Warning: This review contains spoilers. Donâ€™t read if you havenâ€™t watched it yet. In episode three of Stranger Things: Eleven broke Hopper’s rules and left the shack to go find Mike. She finds him, but gets jealous of his interaction with Max and runs away. Meanwhile Dustin’s pet creature Dart grows and scares everyone before running away, but Dustin finds him and hides him. Will has another vision and tries to make it go away, but it invades his body as the episode ends.
In July of 2016, Stranger Things on Netflix came seemingly out of nowhere to become the buzziest show of the summer. The show struck a chord with members of the TV academy as well. It’s now up for 18 Emmys, including Outstanding Drama Series. The executive producer of Stranger Things is Shawn Levy -- who before last year was best known as a director of family-friendly comedies, notably the Night at the Museum franchise.
2017 was a year of firsts for director-producer Shawn Levy — from his first Oscar nomination for Arrival to a first Emmy nom for Netflix's Stranger Things. Levy will soon embark on another (and arguably biggest) first... his first San Diego Comic-Con. Levy talked to The Hollywood Reporter about what he's expecting from Hall H ahead of Saturday's Stranger Things panel. I have been told to hydrate and sleep when you can.
Muck Rack makes it simple to find people, tweets, or articles that mention any name, keyword, company, hashtag etc. We've compiled this guide to help you make the most of your search.
Selecting a term
Start searching tweets, articles from media outlets, articles mentioned in tweets, journalists'
names, titles and bios with some suggested searches:
Companies or Topics (e.g. iPhone, Microsoft)
Phrases (e.g. "cloud computing") — use quotes to keep the terms together
Twitter handles (e.g. @username) — returns those who have mentioned or replied to
Names (e.g. "David Pogue")
Hashtags (e.g. #sxsw, #london2012)
Bio details (e.g. vegan, Olympics, father)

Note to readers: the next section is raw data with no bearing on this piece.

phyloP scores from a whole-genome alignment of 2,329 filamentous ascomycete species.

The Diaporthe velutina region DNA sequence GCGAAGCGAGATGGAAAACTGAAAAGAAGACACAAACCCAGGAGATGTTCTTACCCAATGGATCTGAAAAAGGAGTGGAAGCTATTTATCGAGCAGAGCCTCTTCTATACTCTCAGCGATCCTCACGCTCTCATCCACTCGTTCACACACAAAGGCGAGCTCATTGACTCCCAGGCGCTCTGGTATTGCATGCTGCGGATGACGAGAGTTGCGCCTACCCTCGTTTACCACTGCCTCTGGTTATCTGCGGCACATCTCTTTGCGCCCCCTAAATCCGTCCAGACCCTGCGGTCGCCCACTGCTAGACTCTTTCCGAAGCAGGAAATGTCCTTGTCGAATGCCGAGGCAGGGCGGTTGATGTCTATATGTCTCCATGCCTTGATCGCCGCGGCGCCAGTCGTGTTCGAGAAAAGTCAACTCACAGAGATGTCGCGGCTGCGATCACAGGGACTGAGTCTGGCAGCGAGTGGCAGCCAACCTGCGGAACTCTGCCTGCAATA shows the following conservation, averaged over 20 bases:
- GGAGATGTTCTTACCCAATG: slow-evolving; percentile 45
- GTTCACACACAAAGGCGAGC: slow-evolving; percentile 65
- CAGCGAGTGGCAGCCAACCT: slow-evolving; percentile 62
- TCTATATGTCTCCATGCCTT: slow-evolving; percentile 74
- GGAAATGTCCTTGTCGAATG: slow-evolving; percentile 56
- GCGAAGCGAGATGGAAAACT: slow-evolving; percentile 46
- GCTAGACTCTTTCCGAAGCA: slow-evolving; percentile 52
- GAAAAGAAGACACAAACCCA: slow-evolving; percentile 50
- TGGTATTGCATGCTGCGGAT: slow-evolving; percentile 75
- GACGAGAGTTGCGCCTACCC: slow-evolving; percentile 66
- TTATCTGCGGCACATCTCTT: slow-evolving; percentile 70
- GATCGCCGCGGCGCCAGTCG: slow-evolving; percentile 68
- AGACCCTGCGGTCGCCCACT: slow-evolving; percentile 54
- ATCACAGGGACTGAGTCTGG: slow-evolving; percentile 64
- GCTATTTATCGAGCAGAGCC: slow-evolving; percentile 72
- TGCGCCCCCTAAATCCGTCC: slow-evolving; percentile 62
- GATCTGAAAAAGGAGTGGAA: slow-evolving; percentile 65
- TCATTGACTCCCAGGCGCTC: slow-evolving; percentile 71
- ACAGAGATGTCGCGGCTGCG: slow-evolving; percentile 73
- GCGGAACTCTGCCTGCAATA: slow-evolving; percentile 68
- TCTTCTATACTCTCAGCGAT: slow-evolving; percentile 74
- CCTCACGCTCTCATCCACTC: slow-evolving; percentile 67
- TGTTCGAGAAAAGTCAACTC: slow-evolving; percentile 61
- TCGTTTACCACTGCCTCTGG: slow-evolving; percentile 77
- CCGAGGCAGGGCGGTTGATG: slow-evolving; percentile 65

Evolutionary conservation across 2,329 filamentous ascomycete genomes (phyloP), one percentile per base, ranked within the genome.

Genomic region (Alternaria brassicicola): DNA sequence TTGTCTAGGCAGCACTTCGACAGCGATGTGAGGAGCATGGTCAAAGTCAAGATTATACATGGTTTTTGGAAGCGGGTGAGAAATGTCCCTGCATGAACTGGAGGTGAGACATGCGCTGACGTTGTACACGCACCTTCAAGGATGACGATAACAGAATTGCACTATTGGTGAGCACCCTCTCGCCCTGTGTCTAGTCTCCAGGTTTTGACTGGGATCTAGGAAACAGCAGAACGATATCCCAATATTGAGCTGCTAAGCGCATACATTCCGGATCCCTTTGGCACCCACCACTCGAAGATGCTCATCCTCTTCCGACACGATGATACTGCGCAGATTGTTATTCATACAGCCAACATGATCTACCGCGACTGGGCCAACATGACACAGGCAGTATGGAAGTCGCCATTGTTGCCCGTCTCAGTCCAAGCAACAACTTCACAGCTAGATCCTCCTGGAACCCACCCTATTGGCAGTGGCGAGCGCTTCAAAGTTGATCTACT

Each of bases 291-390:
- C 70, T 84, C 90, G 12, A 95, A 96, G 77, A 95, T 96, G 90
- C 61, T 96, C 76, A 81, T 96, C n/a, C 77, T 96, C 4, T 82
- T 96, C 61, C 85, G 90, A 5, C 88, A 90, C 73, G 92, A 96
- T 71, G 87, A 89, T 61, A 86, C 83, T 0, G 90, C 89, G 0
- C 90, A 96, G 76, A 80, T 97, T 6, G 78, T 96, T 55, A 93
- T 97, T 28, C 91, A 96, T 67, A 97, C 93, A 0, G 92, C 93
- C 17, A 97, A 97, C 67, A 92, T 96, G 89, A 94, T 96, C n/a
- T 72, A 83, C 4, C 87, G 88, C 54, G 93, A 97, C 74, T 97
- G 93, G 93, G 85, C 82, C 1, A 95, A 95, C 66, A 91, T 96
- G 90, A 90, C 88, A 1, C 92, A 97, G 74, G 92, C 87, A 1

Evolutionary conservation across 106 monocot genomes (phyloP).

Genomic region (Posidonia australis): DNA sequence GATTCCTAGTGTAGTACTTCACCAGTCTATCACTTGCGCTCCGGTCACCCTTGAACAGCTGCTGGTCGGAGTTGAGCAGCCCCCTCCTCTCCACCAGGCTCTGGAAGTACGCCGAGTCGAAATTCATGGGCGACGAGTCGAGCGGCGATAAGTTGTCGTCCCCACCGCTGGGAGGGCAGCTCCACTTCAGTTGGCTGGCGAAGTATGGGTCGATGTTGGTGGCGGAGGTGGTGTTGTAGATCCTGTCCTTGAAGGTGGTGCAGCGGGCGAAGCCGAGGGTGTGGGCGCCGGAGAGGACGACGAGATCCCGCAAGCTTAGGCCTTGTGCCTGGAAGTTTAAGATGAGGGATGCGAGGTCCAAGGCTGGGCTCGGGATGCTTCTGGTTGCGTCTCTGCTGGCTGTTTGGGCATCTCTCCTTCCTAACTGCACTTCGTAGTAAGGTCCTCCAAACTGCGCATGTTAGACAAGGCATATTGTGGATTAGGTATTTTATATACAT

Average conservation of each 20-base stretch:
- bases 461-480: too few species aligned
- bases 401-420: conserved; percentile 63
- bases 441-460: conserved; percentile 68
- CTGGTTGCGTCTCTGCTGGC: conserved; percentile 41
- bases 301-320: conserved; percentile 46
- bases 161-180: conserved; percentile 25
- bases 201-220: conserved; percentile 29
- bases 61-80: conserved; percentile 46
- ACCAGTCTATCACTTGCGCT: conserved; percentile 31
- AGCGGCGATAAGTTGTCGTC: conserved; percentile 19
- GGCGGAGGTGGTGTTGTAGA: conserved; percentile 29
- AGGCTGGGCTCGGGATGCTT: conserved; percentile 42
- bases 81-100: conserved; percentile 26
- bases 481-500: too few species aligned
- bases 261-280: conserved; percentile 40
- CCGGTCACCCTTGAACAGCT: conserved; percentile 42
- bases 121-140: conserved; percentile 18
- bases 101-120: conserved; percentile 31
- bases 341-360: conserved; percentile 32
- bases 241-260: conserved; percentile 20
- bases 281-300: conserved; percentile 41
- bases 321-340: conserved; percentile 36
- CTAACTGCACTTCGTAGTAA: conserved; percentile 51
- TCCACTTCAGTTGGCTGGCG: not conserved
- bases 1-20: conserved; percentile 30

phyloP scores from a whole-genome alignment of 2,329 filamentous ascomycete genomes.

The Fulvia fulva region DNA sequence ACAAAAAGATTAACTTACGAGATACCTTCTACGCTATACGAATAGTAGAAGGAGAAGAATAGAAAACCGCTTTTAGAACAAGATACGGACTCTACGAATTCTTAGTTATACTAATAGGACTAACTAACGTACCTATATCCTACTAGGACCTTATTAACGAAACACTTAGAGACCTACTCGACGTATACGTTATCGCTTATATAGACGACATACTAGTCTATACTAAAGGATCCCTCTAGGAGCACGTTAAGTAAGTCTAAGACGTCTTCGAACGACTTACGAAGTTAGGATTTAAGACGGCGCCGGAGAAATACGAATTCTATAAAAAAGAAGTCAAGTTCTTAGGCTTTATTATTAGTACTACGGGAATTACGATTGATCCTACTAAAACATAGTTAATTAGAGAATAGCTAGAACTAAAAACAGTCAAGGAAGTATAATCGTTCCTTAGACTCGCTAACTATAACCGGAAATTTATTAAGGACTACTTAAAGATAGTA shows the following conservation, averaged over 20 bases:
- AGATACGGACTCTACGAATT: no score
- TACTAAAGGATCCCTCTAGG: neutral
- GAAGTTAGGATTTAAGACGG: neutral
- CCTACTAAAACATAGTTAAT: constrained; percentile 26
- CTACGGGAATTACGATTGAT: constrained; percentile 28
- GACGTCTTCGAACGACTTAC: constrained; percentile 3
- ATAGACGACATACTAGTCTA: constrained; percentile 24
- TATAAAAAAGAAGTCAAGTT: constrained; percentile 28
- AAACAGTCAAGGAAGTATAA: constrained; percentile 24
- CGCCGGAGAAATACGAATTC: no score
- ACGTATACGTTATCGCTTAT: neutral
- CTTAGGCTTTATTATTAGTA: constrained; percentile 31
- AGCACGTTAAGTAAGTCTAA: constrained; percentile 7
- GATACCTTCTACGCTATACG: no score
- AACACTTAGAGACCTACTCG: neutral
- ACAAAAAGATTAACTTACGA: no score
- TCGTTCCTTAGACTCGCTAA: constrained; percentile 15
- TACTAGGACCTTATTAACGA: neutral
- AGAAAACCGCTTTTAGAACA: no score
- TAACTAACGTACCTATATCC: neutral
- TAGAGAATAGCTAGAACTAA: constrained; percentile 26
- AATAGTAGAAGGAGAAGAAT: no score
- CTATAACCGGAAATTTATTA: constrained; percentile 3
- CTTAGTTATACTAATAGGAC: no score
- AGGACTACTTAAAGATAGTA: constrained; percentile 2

Muck Rack's Advanced Search allows for many boolean operators.
Find results that mention multiple specified terms, use AND or
+. For example, ensure each result contains both Elon Musk and Mark Zuckerberg by
searching Musk AND Zuckerberg or Musk + Zuckerberg.
Use the operators OR or , to broaden your search when you'd like either of
multiple terms to appear in results. (This is the default behavior of our search when no operators
are used). For example, results will contain either cake or cookie by searching cake OR cookie or cake,cookie
Use NOT or - to subtract results from your search. For
example, searching Disney will yield results about the Walt Disney Company as well as Walt Disney
World Resort. To exclude mentions of Disney World, search for Disney -World or Disney
When using one of these operators with a phrase, enclose it in quotation marks. For example, you can
find results about smartphones excluding Apple's iPhone 4S by searching smartphone -"iPhone
Exact case matching or punctuation
If you're searching for a brand name or keyword that relies on specific punctuation marks or capitalization, you can
find results that match your exact query by adding matchcase: before the keyword you're searching for, like matchcase:E*TRADE .
Use parentheses to separate multiple
boolean phrases. For example, to find journalists talking about having fun in Disney World or
Disneyland, search for ("disney world" OR disneyland) AND fun.
An asterisk can be used to search for any variation of a root word truncated by the asterisk. For example, searching for admin* will return results for administrator, administration, administer, administered, etc.
A near operator is an AND operator where you can control the distance between the words. You can vary the distance the near operation uses by adding a forward slash and number (between 0-99) such as strawberries NEAR/10 "whipped cream", which means the strawberries must exist within 10 words of "whipped cream".